It’s turning into a tidal wave, particularly in the Midwest. What am I talking about? The rapid rise of Rick Santorum in the polls. All you have to do is watch the faces and hear the incredulity in the voices of cable news hosts to know that something is happening that was more than a little unexpected.
A series of new polls coming out of Michigan show Santorum leading Romney anywhere from four points to fifteen. Not a single one favors Romney at this time. Then there is the shocker out of Ohio, a Rasmussen poll showing Santorum with a 42-24 advantage. Even Arizona, where the Santorum forces decided not to waste money because it is a winner-take-all primary like Florida’s, and polls showed Romney with a big lead, now sits at Romney 38%, Santorum 31%. It appears GOP voters continue to have a hard time coming to grips with a Romney candidacy.
Commentators have begun searching for weaknesses in Santorum. They think they’ve found them on social issues. They believe voters will eventually be turned off by his lack of support for contraception and his opposition to gay marriage. First, if we’ve come to the point where opposition to homosexuals demanding marriage is a losing proposition, we’re beyond the pale as a country anyway. I appreciate Santorum standing firm on that one. If that’s a losing position, it’s also a principled and honorable one. Second, Santorum has no plans to make Americans accept his views on contraception. Even those of us who don’t agree with his stance completely on that one know what his aim is—to reduce sexual immorality and enhance the status of marriage and family. As long as he frames these positions carefully and positively, he can win with them.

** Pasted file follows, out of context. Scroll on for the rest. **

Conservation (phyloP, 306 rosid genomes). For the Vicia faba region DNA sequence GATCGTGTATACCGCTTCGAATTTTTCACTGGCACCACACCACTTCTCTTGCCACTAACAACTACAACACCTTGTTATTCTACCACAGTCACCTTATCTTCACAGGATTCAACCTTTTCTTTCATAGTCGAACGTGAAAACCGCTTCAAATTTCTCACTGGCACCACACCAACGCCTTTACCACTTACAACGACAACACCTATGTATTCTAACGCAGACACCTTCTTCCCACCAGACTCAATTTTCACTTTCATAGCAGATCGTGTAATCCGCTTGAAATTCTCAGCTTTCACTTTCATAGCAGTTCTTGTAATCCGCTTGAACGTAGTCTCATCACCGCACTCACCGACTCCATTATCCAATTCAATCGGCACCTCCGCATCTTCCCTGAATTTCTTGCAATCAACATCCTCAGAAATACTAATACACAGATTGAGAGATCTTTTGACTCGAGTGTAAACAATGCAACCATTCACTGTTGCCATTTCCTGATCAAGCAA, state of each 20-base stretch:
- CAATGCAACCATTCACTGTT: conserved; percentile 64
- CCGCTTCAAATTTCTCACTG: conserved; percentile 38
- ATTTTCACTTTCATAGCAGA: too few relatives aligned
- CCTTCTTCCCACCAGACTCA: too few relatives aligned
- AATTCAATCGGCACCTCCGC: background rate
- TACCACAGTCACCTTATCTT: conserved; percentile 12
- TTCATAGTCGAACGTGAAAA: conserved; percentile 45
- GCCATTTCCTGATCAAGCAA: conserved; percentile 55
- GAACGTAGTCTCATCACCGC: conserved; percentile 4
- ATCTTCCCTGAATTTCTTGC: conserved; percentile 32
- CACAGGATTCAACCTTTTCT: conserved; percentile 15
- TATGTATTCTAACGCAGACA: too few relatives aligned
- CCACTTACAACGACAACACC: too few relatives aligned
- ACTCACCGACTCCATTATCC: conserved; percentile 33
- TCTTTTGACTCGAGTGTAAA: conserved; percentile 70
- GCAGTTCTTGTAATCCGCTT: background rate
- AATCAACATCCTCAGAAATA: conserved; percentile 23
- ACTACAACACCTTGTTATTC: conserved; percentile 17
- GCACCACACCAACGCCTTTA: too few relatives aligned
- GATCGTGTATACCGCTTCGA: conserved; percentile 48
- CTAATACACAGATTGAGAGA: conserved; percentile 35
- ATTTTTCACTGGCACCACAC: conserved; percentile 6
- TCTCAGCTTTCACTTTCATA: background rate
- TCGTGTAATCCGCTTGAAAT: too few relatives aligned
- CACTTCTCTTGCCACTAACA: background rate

The biggest problem remaining for Santorum appears to be Newt Gingrich. He hasn’t yet come to the realization that his opportunity has passed him by. He’s even less desirable for Republican voters than Romney.
He used to lecture Santorum to drop out of the race so as not to split the conservative vote. It’s time for Newt to take his own advice.